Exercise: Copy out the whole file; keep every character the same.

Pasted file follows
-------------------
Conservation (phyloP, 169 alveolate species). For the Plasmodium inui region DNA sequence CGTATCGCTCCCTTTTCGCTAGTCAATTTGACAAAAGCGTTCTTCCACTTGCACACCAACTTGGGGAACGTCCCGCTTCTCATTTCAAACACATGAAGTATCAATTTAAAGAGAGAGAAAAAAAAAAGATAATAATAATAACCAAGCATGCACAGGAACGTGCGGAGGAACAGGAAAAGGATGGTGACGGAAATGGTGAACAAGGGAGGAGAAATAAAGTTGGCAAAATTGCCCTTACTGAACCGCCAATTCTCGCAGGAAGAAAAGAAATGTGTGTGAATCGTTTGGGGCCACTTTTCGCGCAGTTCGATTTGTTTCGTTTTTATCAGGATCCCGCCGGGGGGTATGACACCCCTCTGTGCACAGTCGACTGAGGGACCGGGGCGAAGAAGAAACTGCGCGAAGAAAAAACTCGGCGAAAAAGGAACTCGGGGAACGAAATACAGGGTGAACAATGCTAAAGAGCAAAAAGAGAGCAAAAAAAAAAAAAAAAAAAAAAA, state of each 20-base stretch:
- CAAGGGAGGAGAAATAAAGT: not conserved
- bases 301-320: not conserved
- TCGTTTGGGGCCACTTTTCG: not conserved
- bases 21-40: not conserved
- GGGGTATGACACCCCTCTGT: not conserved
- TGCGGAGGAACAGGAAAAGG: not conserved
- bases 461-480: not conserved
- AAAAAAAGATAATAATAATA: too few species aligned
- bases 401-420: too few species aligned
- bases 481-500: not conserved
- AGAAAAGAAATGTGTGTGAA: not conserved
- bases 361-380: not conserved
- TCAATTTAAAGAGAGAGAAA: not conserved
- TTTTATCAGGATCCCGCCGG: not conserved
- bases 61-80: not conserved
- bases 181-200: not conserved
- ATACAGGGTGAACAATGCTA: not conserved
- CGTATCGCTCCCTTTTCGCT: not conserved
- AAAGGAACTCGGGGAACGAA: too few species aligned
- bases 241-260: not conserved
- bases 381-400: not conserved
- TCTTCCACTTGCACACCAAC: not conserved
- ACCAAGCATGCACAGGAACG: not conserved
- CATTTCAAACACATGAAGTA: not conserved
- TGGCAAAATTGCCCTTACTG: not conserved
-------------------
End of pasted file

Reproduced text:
Conservation (phyloP, 169 alveolate species). For the Plasmodium inui region DNA sequence CGTATCGCTCCCTTTTCGCTAGTCAATTTGACAAAAGCGTTCTTCCACTTGCACACCAACTTGGGGAACGTCCCGCTTCTCATTTCAAACACATGAAGTATCAATTTAAAGAGAGAGAAAAAAAAAAGATAATAATAATAACCAAGCATGCACAGGAACGTGCGGAGGAACAGGAAAAGGATGGTGACGGAAATGGTGAACAAGGGAGGAGAAATAAAGTTGGCAAAATTGCCCTTACTGAACCGCCAATTCTCGCAGGAAGAAAAGAAATGTGTGTGAATCGTTTGGGGCCACTTTTCGCGCAGTTCGATTTGTTTCGTTTTTATCAGGATCCCGCCGGGGGGTATGACACCCCTCTGTGCACAGTCGACTGAGGGACCGGGGCGAAGAAGAAACTGCGCGAAGAAAAAACTCGGCGAAAAAGGAACTCGGGGAACGAAATACAGGGTGAACAATGCTAAAGAGCAAAAAGAGAGCAAAAAAAAAAAAAAAAAAAAAAA, state of each 20-base stretch:
- CAAGGGAGGAGAAATAAAGT: not conserved
- bases 301-320: not conserved
- TCGTTTGGGGCCACTTTTCG: not conserved
- bases 21-40: not conserved
- GGGGTATGACACCCCTCTGT: not conserved
- TGCGGAGGAACAGGAAAAGG: not conserved
- bases 461-480: not conserved
- AAAAAAAGATAATAATAATA: too few species aligned
- bases 401-420: too few species aligned
- bases 481-500: not conserved
- AGAAAAGAAATGTGTGTGAA: not conserved
- bases 361-380: not conserved
- TCAATTTAAAGAGAGAGAAA: not conserved
- TTTTATCAGGATCCCGCCGG: not conserved
- bases 61-80: not conserved
- bases 181-200: not conserved
- ATACAGGGTGAACAATGCTA: not conserved
- CGTATCGCTCCCTTTTCGCT: not conserved
- AAAGGAACTCGGGGAACGAA: too few species aligned
- bases 241-260: not conserved
- bases 381-400: not conserved
- TCTTCCACTTGCACACCAAC: not conserved
- ACCAAGCATGCACAGGAACG: not conserved
- CATTTCAAACACATGAAGTA: not conserved
- TGGCAAAATTGCCCTTACTG: not conserved